Margaret Hung’s library history dissertation wins the 2017 Dain Award

For Immediate Release
Tue, 03/20/2018


Kathy Rosa

Program Officer

Office for Research and Evaluation (ORE)

American Library Association

CHICAGO — The Library History Round Table (LHRT) of the American Library Association (ALA) is pleased to announce the recipient of the 2017 Phyllis Dain Library History Dissertation Award. The winner is Margaret Hung for her dissertation, “English Public Libraries, 1919-1975: Vocation and Popularisation” (Leeds Metropolitan University, 2015).

Hung’s dissertation describes the development of English public libraries from their sometimes rudimentary condition in the 1920s to their “golden age” in the 1960s and 1970s in the context of social and cultural changes. Using primary sources from numerous archives and a creative methodology, she meticulously documents how divergent perceptions of the mission and role of public libraries (e.g., enrichment versus entertainment) created tensions and conflict in both the library work place and the public discourse. Hung's scholarship, presented in a lively and engaging narrative, challenges traditional assumptions about librarians during the inter-war period by effectively arguing that librarians were, in the main, not middle class paternalists seeking to improve the public but working class autodidacts seeking to share their hard-won cultural privilege with people similar to themselves.

Margaret Hung lives in London, UK, and is a practicing librarian at the Tower Hamlets Schools Library Service.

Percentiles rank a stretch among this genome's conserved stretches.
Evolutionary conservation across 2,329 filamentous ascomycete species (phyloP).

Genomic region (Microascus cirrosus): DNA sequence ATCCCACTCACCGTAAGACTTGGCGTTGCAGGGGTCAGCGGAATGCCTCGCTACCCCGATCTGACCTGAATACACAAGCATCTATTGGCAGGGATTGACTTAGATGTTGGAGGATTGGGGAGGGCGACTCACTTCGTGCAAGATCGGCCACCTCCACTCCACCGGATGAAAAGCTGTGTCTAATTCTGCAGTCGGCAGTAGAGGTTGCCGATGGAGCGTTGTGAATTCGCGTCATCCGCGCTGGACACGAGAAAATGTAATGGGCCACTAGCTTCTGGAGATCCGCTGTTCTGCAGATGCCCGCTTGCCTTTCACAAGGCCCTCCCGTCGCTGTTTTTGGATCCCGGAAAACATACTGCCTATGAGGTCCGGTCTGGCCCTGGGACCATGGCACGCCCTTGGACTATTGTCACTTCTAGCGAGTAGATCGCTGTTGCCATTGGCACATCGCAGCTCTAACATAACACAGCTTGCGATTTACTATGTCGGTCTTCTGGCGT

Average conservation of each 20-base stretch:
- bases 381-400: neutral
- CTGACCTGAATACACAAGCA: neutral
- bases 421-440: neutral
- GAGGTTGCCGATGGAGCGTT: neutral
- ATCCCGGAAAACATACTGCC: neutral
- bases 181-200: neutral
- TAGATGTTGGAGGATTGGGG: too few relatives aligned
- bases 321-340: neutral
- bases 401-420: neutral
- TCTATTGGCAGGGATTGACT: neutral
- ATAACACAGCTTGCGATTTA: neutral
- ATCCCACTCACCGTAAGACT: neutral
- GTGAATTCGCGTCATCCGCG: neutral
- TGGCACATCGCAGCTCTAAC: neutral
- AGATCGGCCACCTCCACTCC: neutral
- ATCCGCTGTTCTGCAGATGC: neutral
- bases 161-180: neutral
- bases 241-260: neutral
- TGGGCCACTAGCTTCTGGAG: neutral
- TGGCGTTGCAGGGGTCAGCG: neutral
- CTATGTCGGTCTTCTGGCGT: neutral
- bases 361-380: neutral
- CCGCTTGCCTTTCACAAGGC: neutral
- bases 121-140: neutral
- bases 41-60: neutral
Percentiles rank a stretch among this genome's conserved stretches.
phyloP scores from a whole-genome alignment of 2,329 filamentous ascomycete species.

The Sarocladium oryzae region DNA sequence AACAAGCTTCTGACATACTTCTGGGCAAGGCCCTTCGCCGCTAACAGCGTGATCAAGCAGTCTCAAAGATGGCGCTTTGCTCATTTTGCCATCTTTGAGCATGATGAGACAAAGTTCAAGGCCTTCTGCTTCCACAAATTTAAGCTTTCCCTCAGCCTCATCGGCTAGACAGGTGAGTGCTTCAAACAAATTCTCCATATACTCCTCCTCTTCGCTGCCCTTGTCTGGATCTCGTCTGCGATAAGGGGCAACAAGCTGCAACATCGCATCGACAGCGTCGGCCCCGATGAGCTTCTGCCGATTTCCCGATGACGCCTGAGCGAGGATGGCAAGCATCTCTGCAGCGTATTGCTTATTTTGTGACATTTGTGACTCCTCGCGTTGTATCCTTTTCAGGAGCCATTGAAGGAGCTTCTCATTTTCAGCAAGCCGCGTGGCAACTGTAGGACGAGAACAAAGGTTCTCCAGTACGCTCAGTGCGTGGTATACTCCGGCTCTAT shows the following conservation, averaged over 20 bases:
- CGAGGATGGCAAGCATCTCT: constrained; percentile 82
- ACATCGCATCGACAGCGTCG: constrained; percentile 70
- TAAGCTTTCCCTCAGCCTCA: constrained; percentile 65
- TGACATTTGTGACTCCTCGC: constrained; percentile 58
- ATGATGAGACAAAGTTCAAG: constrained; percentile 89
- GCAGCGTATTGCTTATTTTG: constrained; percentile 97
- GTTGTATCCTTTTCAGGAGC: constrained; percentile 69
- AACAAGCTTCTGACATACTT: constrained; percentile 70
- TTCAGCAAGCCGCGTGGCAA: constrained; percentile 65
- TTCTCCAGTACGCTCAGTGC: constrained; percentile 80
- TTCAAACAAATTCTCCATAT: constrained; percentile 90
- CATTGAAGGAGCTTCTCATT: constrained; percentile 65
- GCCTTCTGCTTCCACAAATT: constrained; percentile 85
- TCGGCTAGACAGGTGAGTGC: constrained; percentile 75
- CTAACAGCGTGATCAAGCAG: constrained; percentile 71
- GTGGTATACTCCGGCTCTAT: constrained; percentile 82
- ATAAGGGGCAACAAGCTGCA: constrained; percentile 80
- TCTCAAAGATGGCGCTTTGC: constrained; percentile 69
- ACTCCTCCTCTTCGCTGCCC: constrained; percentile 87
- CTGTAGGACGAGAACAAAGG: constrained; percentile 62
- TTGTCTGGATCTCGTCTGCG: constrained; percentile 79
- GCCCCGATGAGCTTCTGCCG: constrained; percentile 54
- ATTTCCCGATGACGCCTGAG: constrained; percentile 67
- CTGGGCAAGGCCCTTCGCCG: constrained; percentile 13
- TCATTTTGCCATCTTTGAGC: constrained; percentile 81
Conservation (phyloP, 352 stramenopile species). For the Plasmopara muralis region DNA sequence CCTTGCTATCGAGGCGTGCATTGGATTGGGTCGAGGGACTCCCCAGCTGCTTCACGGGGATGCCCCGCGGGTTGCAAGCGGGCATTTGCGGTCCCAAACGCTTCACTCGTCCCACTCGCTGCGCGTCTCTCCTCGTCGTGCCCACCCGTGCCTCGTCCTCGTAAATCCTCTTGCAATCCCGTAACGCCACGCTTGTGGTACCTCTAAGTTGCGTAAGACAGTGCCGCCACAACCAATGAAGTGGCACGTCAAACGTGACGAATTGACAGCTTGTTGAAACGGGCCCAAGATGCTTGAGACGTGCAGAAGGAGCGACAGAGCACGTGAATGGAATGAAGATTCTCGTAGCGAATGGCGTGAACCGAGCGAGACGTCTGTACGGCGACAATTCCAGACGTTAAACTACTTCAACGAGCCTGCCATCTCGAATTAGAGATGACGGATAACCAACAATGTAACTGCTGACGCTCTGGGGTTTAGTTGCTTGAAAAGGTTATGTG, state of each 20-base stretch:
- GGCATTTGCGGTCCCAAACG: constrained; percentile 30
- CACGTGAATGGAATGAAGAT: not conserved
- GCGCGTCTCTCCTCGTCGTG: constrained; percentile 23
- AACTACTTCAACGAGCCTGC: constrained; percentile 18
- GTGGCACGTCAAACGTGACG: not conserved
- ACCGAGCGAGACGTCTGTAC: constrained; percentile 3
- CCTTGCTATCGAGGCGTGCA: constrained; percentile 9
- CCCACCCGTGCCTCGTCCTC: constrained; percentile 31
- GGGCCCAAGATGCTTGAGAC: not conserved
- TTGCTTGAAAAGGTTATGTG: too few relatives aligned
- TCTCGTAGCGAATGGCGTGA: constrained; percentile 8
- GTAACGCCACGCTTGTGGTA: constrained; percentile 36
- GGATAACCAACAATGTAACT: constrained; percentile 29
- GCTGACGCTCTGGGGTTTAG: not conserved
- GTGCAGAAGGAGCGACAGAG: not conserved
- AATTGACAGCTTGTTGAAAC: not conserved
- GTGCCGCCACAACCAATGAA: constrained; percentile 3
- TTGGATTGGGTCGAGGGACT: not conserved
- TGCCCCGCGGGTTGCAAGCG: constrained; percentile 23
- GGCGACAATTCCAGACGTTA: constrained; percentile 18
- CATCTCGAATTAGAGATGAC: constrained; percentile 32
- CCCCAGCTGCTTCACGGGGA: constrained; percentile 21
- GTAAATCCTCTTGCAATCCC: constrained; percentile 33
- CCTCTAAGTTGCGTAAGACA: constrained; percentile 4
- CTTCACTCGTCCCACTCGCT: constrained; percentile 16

Two Certificates of Merit were also awarded: Brenda Mitchell-Powell is recognized for “A Seat at the Reading Table: The 1939 Alexandria, Virginia, Public Library Sit-in Demonstration – A Study in Library History, 1937-1941” (Simmons College, 2015), and Julia Skinner is recognized for “Ernestine Rose and the Harlem Public Library: Theory Testing Using Historical Sources” (Florida State University, 2015).

The 2017 Dain Award Committee Chair, Sharon McQueen, stated that the Committee was “pleased with not only the unusually high number of submissions but also the remarkable quality of so many. Competition was stiff, which is an indication that the study of library history is attracting talented doctoral students, and our field is endowed with gifted faculty to guide them.”

The Phyllis Dain Library History Dissertation Award is presented biennially and is named in honor of a library historian widely known as a supportive advisor and mentor as well as a rigorous scholar with great breadth of vision. The award is given for an outstanding dissertation in English that embodies original research on a significant topic relating to the history of libraries during any period, in any region of the world.

The ALA Library History Round Table aims to facilitate communication among scholars and students of library history, supports research in library history, and advocates for issues that concern library historians, such as preservation and access. The LHRT sponsors conferences, publishes a newsletter, and presents prizes such as the Dain Award to promote excellence in library history research.

The 2017 Phyllis Dain Library History Dissertation Award Committee

Sharon McQueen, Chair

Barry W. Seaver
Durham Technical Community College

J. Michael Hunter
Brigham Young University

Megan Browndorf
Georgetown University